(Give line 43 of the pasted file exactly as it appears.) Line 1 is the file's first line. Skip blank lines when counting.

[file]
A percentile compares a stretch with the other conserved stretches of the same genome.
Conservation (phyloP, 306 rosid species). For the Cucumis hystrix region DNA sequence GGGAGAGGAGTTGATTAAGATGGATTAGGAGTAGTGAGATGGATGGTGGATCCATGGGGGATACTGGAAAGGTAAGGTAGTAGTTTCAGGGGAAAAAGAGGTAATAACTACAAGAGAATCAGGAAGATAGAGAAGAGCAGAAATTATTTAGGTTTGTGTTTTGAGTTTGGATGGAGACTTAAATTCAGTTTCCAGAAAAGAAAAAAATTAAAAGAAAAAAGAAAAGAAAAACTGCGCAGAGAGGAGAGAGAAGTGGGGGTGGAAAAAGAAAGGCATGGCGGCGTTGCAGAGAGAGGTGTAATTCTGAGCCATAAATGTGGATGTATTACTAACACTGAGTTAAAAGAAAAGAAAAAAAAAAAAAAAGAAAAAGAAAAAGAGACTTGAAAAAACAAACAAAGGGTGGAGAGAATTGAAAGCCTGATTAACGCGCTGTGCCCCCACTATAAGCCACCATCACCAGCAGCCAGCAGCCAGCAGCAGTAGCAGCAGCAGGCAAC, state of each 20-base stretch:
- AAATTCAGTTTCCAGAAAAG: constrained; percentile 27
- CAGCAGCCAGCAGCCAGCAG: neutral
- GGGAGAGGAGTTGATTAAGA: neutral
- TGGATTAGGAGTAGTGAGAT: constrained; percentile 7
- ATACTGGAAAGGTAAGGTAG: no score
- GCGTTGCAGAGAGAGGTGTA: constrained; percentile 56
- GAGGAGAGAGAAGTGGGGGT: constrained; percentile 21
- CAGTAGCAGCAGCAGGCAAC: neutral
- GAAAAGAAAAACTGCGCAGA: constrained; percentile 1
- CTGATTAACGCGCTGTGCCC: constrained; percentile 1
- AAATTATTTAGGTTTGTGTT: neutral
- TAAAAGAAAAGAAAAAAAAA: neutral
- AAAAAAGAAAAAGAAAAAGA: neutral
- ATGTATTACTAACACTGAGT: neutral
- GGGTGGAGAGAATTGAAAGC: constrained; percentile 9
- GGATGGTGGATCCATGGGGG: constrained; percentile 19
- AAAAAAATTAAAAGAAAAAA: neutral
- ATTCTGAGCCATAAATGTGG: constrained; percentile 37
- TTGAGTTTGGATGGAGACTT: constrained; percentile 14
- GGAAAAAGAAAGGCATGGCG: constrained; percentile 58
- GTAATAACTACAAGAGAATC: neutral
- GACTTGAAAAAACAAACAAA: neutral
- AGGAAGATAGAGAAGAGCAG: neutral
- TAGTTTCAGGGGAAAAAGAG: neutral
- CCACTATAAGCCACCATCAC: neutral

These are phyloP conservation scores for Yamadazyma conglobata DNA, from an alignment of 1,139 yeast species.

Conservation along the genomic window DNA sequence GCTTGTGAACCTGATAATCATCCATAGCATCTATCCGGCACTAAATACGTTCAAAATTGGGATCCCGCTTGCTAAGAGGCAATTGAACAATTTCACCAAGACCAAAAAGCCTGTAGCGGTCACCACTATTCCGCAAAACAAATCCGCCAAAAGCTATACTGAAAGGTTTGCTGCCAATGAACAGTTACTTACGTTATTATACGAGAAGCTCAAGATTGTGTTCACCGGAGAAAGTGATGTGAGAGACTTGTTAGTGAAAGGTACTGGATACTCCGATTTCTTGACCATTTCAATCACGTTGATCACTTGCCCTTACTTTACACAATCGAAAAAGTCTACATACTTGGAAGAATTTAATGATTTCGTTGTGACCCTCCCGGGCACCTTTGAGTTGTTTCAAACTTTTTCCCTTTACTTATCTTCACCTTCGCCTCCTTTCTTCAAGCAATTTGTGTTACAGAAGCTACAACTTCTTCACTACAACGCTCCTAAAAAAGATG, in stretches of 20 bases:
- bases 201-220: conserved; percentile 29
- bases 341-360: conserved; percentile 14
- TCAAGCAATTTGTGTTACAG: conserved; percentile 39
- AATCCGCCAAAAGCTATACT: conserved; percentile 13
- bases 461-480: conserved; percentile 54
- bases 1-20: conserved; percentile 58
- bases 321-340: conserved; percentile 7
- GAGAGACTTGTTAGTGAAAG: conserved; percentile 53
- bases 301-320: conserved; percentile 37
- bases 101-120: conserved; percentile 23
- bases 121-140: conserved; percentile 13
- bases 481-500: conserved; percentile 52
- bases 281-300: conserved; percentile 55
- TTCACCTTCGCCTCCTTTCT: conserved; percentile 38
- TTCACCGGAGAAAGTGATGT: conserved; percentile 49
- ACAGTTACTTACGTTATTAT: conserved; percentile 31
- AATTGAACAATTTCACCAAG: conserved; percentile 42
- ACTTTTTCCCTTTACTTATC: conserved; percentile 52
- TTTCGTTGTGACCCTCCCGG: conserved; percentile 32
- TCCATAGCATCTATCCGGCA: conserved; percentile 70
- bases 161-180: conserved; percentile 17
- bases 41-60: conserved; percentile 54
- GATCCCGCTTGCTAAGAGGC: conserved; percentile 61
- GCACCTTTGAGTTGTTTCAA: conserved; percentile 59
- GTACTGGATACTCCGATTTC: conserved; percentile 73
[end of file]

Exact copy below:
- TTCACCTTCGCCTCCTTTCT: conserved; percentile 38